Water Crisis is Imminent, If Not Now, in the Near Future for India!

Water Crisis
  • The prophecy of wise and evolved souls may come true shortly if humankind simply refuses to honor Mother Nature holistically. Reams and reams have been written on how several precious natural commodities are being misused by the present generation, which considers itself the most modern riding piggyback on mind-blowing technological advancements. Nature’s bounty for the benefit of humanity is not only intangible but also abundantly available. However, everything made available to us must be used judiciously without ever indulging in abusing the same. Whenever humanity falsely starts believing that they can conquer Mother Nature, brace up for upheavals that would make us realize how incapacitated we become with the onslaught.


PC: The Hindu

  • As you are aware, water is one such natural commodity without which humanity cannot sustain for too long. We are aware the Earth is surrounded by 70% water courtesy of oceans. But what matters is the availability of potable water which is proving to be increasingly challenging for the global community. Several countries are in the grip of the potable water crisis and India as a country is no exception. We are largely an Agri-based economy dependent on the monsoon for Rabi and Kharif crops. If the monsoon rains play truant courtesy of erratic weather patterns on the back of rampant environmental degradation, the country faces a daunting task of mitigating several challenges forthcoming, especially the drinking water availability.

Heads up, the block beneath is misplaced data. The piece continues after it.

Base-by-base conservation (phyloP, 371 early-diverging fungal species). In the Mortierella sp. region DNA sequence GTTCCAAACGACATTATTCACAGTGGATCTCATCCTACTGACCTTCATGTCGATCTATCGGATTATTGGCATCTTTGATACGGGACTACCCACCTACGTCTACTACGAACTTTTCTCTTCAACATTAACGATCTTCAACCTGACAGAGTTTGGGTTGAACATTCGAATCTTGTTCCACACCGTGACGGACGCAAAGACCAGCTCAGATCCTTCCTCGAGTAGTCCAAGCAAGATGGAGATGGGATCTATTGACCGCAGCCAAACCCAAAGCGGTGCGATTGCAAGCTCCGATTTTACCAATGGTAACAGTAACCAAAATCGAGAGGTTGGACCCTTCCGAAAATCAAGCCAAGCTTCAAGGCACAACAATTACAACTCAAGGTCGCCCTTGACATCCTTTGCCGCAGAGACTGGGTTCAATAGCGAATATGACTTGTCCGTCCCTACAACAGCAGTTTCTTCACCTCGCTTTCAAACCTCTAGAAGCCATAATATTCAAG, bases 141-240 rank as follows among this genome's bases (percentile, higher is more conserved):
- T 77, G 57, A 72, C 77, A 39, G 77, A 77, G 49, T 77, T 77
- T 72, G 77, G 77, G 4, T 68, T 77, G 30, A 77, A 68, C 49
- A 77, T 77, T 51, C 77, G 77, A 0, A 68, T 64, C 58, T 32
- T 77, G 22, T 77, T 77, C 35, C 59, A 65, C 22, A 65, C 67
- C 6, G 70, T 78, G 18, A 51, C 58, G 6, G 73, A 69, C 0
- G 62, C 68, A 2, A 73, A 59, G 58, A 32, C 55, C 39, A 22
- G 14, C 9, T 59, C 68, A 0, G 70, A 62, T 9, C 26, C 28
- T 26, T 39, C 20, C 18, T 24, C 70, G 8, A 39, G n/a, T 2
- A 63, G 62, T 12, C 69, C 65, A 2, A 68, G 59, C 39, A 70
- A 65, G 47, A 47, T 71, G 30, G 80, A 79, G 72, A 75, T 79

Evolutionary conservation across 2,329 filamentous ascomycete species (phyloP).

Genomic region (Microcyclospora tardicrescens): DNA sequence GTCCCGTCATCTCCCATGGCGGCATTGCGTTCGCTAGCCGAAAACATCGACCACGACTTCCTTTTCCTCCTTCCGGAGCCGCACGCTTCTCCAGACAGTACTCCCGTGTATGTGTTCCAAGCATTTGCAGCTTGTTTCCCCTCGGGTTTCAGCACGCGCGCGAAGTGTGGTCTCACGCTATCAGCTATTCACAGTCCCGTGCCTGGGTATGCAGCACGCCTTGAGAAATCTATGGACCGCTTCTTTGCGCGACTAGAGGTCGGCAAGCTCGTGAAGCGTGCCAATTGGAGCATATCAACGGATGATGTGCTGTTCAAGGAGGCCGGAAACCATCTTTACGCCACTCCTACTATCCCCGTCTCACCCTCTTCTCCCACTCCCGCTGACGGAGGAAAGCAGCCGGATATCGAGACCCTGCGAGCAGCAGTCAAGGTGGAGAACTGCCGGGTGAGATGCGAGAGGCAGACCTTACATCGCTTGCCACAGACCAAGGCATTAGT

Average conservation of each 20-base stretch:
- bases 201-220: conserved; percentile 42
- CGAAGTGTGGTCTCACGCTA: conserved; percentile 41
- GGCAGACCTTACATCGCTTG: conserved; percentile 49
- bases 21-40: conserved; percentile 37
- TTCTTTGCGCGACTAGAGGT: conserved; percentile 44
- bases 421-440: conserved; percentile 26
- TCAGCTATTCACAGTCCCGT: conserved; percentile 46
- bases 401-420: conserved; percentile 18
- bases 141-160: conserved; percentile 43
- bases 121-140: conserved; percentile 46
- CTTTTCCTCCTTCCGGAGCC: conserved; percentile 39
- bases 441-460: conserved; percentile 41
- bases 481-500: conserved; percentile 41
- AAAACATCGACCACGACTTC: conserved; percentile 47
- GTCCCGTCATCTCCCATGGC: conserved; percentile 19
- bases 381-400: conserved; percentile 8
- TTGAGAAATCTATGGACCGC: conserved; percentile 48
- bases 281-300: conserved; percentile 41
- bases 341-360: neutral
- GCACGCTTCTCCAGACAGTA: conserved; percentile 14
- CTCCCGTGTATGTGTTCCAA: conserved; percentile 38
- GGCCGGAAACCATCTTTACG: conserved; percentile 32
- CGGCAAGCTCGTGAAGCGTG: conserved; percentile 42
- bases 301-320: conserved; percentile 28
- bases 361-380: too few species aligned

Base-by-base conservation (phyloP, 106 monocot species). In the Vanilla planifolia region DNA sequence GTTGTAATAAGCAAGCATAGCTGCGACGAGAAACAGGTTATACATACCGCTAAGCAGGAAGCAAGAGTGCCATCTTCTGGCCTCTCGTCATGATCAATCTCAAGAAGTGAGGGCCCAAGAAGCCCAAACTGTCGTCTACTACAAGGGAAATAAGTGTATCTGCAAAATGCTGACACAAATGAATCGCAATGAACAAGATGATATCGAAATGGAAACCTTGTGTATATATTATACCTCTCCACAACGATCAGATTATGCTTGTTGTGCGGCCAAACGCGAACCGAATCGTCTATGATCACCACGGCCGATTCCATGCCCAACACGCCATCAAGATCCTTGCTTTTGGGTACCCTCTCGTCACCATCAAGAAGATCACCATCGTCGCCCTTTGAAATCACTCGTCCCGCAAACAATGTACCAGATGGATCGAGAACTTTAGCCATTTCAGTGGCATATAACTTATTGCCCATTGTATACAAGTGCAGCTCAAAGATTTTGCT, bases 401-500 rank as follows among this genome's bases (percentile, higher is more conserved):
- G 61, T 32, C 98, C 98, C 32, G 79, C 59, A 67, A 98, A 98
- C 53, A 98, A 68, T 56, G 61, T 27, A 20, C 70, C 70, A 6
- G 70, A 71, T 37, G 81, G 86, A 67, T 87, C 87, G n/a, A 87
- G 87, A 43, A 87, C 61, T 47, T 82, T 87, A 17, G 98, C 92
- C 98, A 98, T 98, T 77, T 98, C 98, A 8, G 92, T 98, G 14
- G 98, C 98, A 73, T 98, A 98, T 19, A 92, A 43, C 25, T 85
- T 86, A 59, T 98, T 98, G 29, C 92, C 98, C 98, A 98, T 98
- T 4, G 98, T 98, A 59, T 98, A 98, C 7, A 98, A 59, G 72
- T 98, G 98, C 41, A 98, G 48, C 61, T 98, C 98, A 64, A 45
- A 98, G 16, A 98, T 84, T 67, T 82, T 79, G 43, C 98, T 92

• Note that the IMD’s forecast of above-normal rainfall this year had come as a relief to all concerned in India. A good kharif season promised a let-up in food inflation and the easing of monetary policy to spur growth. Bountiful rains would also mean an end to heatwaves, which have tormented millions this year. Unfortunately, the southwest monsoon has lost some momentum in June. Experts say this is just a hiatus, and hopefully, it is true. But its late arrival in large parts of the country is going to delay the sowing of summer crops. It would also decrease the interval between kharif and rabi crops, among other things, leading to stubble burning in northwest India. Of particular concern in this contest is the low water levels in our reservoirs.


PC: East Asia Forum

  • According to the Central Water Commission, total live storage in 150 reservoirs stood at just 2% of their live storage capacity last week. This was 79% of last year, which was 92% of the 10-year average. The situation was especially alarming in the south, where the figure was just 14% of total storage capacity. Low reservoir levels will impact the hydropower generation, which peaks in the season. Poor monsoons last year had taken a toll on hydro output, which touched a low last fiscal. It also raises fears of a more drinking water crisis, something that cities like Bengaluru and Delhi have faced this year. Further, unless reservoir levels go up, there will be less water for the rabi crop, which is critically dependent on irrigation. Water should be used with utmost care.